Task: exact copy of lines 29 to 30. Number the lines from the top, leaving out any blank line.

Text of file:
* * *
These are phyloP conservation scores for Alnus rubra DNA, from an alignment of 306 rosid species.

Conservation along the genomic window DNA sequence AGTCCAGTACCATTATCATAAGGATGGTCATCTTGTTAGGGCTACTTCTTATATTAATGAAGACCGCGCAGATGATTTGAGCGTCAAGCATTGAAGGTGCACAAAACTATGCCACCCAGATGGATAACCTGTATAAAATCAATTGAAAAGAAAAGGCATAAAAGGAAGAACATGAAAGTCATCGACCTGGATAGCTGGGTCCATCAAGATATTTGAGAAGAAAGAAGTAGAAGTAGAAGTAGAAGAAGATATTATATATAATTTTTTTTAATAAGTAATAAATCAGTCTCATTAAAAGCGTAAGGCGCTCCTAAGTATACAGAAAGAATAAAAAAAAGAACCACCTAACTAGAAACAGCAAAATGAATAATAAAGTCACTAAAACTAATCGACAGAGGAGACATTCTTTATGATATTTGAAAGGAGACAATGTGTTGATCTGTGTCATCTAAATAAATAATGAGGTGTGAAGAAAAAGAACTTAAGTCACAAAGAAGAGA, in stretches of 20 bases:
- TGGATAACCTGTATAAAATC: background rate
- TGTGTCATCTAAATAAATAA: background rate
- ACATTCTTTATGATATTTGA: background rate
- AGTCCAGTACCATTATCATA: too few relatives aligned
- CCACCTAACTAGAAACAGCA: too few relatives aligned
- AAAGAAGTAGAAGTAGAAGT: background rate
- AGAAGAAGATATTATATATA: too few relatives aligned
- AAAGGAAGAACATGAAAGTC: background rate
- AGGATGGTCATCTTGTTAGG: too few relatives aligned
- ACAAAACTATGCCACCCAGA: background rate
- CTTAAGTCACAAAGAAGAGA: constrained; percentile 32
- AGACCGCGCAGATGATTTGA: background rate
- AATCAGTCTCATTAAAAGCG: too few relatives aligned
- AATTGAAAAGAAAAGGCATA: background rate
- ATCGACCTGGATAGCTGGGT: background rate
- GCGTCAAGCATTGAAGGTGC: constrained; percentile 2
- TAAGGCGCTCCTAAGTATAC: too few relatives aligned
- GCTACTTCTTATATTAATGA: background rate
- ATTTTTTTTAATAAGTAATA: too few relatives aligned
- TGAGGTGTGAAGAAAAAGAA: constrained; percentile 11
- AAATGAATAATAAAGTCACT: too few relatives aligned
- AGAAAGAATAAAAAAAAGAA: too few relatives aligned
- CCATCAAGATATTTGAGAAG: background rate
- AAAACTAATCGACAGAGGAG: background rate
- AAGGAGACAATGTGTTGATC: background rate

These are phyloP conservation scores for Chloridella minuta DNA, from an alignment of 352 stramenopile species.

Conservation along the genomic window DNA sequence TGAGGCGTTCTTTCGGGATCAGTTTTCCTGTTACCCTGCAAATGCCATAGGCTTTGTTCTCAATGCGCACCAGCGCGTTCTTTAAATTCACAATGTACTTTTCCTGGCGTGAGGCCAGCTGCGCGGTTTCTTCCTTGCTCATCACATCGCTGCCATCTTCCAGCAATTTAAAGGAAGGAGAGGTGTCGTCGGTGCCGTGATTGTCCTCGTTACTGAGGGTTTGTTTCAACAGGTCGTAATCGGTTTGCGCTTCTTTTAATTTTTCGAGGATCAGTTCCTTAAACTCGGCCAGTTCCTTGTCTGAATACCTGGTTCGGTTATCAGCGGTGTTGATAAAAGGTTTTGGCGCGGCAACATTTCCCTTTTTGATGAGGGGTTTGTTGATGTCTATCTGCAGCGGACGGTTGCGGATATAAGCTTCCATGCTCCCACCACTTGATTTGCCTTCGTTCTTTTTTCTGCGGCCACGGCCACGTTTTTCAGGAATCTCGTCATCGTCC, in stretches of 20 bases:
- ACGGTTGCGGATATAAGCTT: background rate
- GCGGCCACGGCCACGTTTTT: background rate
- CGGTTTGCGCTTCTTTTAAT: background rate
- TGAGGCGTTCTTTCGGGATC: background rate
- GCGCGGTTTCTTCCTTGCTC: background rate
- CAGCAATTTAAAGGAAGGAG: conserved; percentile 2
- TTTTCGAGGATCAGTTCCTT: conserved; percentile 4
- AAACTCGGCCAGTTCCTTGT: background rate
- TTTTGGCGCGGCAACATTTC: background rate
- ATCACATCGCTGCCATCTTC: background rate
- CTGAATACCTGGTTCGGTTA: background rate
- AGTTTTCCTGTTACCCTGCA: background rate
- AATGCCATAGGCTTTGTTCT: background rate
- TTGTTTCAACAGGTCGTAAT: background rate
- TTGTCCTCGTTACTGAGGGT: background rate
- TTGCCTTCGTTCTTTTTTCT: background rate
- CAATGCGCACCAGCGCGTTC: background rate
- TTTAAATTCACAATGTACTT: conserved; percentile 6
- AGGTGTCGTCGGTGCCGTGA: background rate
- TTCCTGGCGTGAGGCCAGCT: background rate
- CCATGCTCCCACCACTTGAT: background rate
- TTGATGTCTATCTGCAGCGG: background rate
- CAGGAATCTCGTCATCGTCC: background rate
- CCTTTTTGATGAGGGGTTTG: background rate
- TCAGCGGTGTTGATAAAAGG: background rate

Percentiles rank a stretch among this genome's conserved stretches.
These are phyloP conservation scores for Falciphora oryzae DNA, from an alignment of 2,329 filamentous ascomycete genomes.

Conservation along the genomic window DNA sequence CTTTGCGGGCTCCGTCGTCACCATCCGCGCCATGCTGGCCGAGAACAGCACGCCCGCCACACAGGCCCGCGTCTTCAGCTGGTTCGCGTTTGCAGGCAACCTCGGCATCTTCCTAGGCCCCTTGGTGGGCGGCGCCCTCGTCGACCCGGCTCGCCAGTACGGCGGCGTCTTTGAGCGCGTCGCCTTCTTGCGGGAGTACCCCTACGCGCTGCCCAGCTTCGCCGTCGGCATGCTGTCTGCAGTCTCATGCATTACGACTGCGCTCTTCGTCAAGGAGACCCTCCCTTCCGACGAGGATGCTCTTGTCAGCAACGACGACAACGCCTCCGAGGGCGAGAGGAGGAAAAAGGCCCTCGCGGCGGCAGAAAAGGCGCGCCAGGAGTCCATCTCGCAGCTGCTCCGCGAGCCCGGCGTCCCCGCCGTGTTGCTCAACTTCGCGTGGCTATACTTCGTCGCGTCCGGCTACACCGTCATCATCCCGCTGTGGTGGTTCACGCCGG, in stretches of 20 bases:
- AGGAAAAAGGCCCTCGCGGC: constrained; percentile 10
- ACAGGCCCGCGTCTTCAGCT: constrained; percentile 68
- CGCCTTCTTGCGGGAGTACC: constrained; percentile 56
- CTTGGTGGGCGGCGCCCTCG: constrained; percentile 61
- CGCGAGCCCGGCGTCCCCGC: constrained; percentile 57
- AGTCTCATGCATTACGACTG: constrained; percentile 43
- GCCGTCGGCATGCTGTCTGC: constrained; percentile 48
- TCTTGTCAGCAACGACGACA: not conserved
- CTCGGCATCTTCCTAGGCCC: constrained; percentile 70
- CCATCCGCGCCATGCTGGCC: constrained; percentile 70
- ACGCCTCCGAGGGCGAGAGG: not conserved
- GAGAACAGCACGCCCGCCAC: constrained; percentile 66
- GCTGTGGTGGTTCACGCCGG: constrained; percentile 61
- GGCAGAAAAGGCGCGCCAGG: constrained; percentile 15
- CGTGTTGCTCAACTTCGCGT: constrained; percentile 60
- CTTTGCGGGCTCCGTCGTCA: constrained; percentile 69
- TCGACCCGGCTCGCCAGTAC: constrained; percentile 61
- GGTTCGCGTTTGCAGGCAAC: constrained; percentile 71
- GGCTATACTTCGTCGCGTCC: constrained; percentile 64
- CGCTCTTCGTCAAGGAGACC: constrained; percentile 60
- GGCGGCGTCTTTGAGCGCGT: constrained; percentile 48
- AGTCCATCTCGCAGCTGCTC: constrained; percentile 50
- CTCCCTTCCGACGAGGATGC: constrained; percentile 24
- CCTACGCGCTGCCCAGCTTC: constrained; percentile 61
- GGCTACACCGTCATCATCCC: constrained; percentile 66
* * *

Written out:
Conservation along the genomic window DNA sequence TGAGGCGTTCTTTCGGGATCAGTTTTCCTGTTACCCTGCAAATGCCATAGGCTTTGTTCTCAATGCGCACCAGCGCGTTCTTTAAATTCACAATGTACTTTTCCTGGCGTGAGGCCAGCTGCGCGGTTTCTTCCTTGCTCATCACATCGCTGCCATCTTCCAGCAATTTAAAGGAAGGAGAGGTGTCGTCGGTGCCGTGATTGTCCTCGTTACTGAGGGTTTGTTTCAACAGGTCGTAATCGGTTTGCGCTTCTTTTAATTTTTCGAGGATCAGTTCCTTAAACTCGGCCAGTTCCTTGTCTGAATACCTGGTTCGGTTATCAGCGGTGTTGATAAAAGGTTTTGGCGCGGCAACATTTCCCTTTTTGATGAGGGGTTTGTTGATGTCTATCTGCAGCGGACGGTTGCGGATATAAGCTTCCATGCTCCCACCACTTGATTTGCCTTCGTTCTTTTTTCTGCGGCCACGGCCACGTTTTTCAGGAATCTCGTCATCGTCC, in stretches of 20 bases:
- ACGGTTGCGGATATAAGCTT: background rate